In the new version of IEEE-754-2019: IEEE Standard for floating-point arithmetic, the augmented arithmetic operations were introduced. These operations can be particularly useful in certain numerical schemes.

In the paper "The IEEE Standard 754: One for the History Books" (also available here), it is described, as follows:

The most interesting new feature of IEEE Standard 754-2019 is the augmented arithmetic operations. These provide the exact result of an addition, subtraction, or multiplication in two parts that add up to the exact result.

From what I understand, that would mean that the implementation of IEEE-754-2019 arithmetic will have to compute both the value of the operation (1) and the introduced error (2):

$$ \text{fl}\left(x\circ y \right) \tag{1} $$

$$ \text{fl}\Big(\text{fl}\left(x\circ y \right) - \left(x\circ y\right)\Big) \tag{2} $$

In (1) and (2), $\text{fl}(x)$ denotes rounding mapping a real number $x$ into the set of floating-point numbers, and $\circ$ denotes the supported augmented arithmetic operations.

This means that the augmented arithmetic operation has to return two values. I wonder if my understanding is correct, and (2) are correct. Is it the first operation in IEEE-754 that has several "returns"?

If that's right, that would mean that in the C-like language it can be implemented only as a procedure:

augmentedArithmOperation(x, y, &res, &error);

since returning several output arguments is not supported.

  • $\begingroup$ I think you can compare this to double-precision complex floats -- the real/imaginary part are analogous to the result/error estimate. You could implement either one by returning a struct with the relevant parts. I also found this paper where they propose the functionality but not what the C API for it should be. $\endgroup$ Commented May 26, 2020 at 19:18

1 Answer 1


C doesn't allow multiple returns as such but the result could be packed into a struct.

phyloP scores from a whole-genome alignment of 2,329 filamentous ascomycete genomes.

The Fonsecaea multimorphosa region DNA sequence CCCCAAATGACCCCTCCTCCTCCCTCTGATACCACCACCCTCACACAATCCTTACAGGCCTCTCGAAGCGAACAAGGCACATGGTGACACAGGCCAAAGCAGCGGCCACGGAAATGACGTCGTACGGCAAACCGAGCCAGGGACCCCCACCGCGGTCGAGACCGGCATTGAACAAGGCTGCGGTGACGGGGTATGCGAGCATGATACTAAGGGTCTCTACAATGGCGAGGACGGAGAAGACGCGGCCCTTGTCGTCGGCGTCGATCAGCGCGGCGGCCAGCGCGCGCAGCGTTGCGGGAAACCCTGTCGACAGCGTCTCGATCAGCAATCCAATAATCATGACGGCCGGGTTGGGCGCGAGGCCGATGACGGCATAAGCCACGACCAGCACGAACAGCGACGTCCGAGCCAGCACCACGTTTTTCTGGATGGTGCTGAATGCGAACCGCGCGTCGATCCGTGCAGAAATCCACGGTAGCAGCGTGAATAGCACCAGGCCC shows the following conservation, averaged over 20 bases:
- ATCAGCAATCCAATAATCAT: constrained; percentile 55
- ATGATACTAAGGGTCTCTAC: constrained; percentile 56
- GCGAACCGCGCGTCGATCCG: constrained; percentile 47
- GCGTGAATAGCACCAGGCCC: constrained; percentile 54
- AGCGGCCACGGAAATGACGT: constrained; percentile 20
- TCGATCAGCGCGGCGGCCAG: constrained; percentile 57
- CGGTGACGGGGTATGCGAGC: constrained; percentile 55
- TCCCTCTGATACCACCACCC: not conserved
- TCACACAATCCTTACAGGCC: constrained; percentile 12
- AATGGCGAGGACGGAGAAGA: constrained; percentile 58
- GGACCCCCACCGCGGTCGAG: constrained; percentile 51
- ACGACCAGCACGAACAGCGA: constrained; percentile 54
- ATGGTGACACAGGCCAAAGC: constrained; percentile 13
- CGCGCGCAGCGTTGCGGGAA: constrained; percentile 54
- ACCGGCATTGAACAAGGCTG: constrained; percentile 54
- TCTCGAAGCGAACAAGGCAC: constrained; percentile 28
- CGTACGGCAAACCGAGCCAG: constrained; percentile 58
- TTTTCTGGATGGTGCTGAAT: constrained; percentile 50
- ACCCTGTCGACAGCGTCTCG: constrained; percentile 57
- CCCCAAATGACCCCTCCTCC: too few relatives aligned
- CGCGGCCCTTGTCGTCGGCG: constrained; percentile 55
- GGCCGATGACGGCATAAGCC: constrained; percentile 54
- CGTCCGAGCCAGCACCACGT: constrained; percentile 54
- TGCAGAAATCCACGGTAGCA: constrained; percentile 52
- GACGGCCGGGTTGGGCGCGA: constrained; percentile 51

struct augmented_double {
    double head;
    double tail;

struct augmented_double augmented_add(double, double);
struct augmented_double augmented_multiply(double, double);

You can do this for any function that returns multiple values, it's just cumbersome because you need to separately declare a new struct for the return type of every function that does so. In C++11 you could just return a std::tuple. As far as I know most existing implementations of augmented arithmetic use an API like what you've shown, where the results are written to pointer arguments, but that doesn't mean it's the only way. Also the new floating point standard specifies that conforming implementations have to provide augmented arithmetic, not that the behavior of existing arithmetic operations needs to change. You probably won't ever be able to use this with the regular old + and * operators.

Alternatively, on x86 systems with SSE2 instructions, the result could be written into a SIMD type like __m128d, which you could typedef to augmented_double to signal the intended usage.

Hopefully the C2x revision to the C language standard will include support for augmented arithmetic. In that case, the new standard would need to:

  • add a type for augmented floats into the <float.h> header
  • define augmented arithmetic operations
  • define helper functions to extract the head and tail
  • do all the necessary platform introspection to determine how best to represent augmented FP types

The last step is where the compiler writers would determine to, say, represent augmented FP types as __m128d on systems that have SIMD registers, and as a struct with two doubles on systems that don't.


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